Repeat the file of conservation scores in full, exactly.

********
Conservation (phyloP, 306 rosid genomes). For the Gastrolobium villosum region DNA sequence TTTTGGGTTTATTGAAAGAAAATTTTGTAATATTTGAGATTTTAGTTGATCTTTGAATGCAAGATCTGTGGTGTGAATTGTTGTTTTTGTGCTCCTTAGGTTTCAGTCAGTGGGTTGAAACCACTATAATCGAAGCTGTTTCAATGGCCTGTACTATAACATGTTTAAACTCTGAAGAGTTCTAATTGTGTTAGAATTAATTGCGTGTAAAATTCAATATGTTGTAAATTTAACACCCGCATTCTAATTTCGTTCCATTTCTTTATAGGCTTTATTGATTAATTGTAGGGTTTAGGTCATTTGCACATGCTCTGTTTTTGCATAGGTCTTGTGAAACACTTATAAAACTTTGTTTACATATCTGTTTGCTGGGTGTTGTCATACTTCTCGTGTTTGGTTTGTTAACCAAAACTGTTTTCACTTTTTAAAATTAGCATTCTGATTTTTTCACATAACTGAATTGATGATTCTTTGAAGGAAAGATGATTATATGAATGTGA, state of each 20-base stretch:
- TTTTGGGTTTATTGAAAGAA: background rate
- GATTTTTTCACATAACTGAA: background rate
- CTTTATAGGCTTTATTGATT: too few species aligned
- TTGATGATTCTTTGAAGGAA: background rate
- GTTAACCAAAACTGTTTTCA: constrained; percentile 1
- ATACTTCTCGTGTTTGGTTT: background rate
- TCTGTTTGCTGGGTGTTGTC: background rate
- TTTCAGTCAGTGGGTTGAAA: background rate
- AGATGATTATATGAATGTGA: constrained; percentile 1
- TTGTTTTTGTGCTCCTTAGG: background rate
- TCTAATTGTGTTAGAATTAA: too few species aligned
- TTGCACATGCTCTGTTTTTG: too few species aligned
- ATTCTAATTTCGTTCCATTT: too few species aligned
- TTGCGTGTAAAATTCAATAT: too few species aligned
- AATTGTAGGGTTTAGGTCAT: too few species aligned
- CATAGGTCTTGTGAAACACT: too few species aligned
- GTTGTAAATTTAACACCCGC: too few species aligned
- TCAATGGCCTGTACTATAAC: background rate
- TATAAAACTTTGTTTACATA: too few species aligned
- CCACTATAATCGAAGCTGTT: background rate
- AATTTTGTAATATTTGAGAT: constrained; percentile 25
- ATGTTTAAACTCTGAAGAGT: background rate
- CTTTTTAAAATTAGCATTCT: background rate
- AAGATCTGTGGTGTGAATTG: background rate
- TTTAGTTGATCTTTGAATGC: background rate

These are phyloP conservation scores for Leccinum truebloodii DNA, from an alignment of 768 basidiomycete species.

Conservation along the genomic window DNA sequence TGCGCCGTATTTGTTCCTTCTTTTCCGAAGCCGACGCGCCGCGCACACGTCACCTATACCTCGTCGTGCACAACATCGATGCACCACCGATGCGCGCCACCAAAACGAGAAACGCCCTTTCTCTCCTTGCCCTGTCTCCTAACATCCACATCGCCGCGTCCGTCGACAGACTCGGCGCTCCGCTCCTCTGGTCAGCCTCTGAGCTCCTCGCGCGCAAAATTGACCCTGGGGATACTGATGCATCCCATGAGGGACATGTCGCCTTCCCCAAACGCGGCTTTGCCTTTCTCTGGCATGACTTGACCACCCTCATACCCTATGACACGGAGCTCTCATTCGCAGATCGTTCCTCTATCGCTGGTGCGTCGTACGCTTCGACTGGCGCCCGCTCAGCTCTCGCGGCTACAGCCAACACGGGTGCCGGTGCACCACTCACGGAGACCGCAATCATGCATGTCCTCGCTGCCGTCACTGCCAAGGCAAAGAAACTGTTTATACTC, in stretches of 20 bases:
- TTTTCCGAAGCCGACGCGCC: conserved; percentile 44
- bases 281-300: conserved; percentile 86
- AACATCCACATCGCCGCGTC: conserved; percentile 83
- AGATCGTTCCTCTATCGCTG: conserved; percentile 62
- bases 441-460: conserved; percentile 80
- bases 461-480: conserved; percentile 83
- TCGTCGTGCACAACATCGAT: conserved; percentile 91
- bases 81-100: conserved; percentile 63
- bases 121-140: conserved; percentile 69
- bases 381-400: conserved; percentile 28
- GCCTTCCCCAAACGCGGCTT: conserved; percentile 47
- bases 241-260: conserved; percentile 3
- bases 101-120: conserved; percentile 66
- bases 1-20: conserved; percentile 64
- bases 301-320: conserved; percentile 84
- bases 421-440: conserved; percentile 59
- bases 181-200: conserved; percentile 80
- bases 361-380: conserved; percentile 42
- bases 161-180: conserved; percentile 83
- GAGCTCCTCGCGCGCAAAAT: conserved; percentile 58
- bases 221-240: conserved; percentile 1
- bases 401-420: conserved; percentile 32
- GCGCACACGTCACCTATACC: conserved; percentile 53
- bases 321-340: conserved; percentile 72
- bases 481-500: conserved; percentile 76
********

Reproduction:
Conservation (phyloP, 306 rosid genomes). For the Gastrolobium villosum region DNA sequence TTTTGGGTTTATTGAAAGAAAATTTTGTAATATTTGAGATTTTAGTTGATCTTTGAATGCAAGATCTGTGGTGTGAATTGTTGTTTTTGTGCTCCTTAGGTTTCAGTCAGTGGGTTGAAACCACTATAATCGAAGCTGTTTCAATGGCCTGTACTATAACATGTTTAAACTCTGAAGAGTTCTAATTGTGTTAGAATTAATTGCGTGTAAAATTCAATATGTTGTAAATTTAACACCCGCATTCTAATTTCGTTCCATTTCTTTATAGGCTTTATTGATTAATTGTAGGGTTTAGGTCATTTGCACATGCTCTGTTTTTGCATAGGTCTTGTGAAACACTTATAAAACTTTGTTTACATATCTGTTTGCTGGGTGTTGTCATACTTCTCGTGTTTGGTTTGTTAACCAAAACTGTTTTCACTTTTTAAAATTAGCATTCTGATTTTTTCACATAACTGAATTGATGATTCTTTGAAGGAAAGATGATTATATGAATGTGA, state of each 20-base stretch:
- TTTTGGGTTTATTGAAAGAA: background rate
- GATTTTTTCACATAACTGAA: background rate
- CTTTATAGGCTTTATTGATT: too few species aligned
- TTGATGATTCTTTGAAGGAA: background rate
- GTTAACCAAAACTGTTTTCA: constrained; percentile 1
- ATACTTCTCGTGTTTGGTTT: background rate
- TCTGTTTGCTGGGTGTTGTC: background rate
- TTTCAGTCAGTGGGTTGAAA: background rate
- AGATGATTATATGAATGTGA: constrained; percentile 1
- TTGTTTTTGTGCTCCTTAGG: background rate
- TCTAATTGTGTTAGAATTAA: too few species aligned
- TTGCACATGCTCTGTTTTTG: too few species aligned
- ATTCTAATTTCGTTCCATTT: too few species aligned
- TTGCGTGTAAAATTCAATAT: too few species aligned
- AATTGTAGGGTTTAGGTCAT: too few species aligned
- CATAGGTCTTGTGAAACACT: too few species aligned
- GTTGTAAATTTAACACCCGC: too few species aligned
- TCAATGGCCTGTACTATAAC: background rate
- TATAAAACTTTGTTTACATA: too few species aligned
- CCACTATAATCGAAGCTGTT: background rate
- AATTTTGTAATATTTGAGAT: constrained; percentile 25
- ATGTTTAAACTCTGAAGAGT: background rate
- CTTTTTAAAATTAGCATTCT: background rate
- AAGATCTGTGGTGTGAATTG: background rate
- TTTAGTTGATCTTTGAATGC: background rate

These are phyloP conservation scores for Leccinum truebloodii DNA, from an alignment of 768 basidiomycete species.

Conservation along the genomic window DNA sequence TGCGCCGTATTTGTTCCTTCTTTTCCGAAGCCGACGCGCCGCGCACACGTCACCTATACCTCGTCGTGCACAACATCGATGCACCACCGATGCGCGCCACCAAAACGAGAAACGCCCTTTCTCTCCTTGCCCTGTCTCCTAACATCCACATCGCCGCGTCCGTCGACAGACTCGGCGCTCCGCTCCTCTGGTCAGCCTCTGAGCTCCTCGCGCGCAAAATTGACCCTGGGGATACTGATGCATCCCATGAGGGACATGTCGCCTTCCCCAAACGCGGCTTTGCCTTTCTCTGGCATGACTTGACCACCCTCATACCCTATGACACGGAGCTCTCATTCGCAGATCGTTCCTCTATCGCTGGTGCGTCGTACGCTTCGACTGGCGCCCGCTCAGCTCTCGCGGCTACAGCCAACACGGGTGCCGGTGCACCACTCACGGAGACCGCAATCATGCATGTCCTCGCTGCCGTCACTGCCAAGGCAAAGAAACTGTTTATACTC, in stretches of 20 bases:
- TTTTCCGAAGCCGACGCGCC: conserved; percentile 44
- bases 281-300: conserved; percentile 86
- AACATCCACATCGCCGCGTC: conserved; percentile 83
- AGATCGTTCCTCTATCGCTG: conserved; percentile 62
- bases 441-460: conserved; percentile 80
- bases 461-480: conserved; percentile 83
- TCGTCGTGCACAACATCGAT: conserved; percentile 91
- bases 81-100: conserved; percentile 63
- bases 121-140: conserved; percentile 69
- bases 381-400: conserved; percentile 28
- GCCTTCCCCAAACGCGGCTT: conserved; percentile 47
- bases 241-260: conserved; percentile 3
- bases 101-120: conserved; percentile 66
- bases 1-20: conserved; percentile 64
- bases 301-320: conserved; percentile 84
- bases 421-440: conserved; percentile 59
- bases 181-200: conserved; percentile 80
- bases 361-380: conserved; percentile 42
- bases 161-180: conserved; percentile 83
- GAGCTCCTCGCGCGCAAAAT: conserved; percentile 58
- bases 221-240: conserved; percentile 1
- bases 401-420: conserved; percentile 32
- GCGCACACGTCACCTATACC: conserved; percentile 53
- bases 321-340: conserved; percentile 72
- bases 481-500: conserved; percentile 76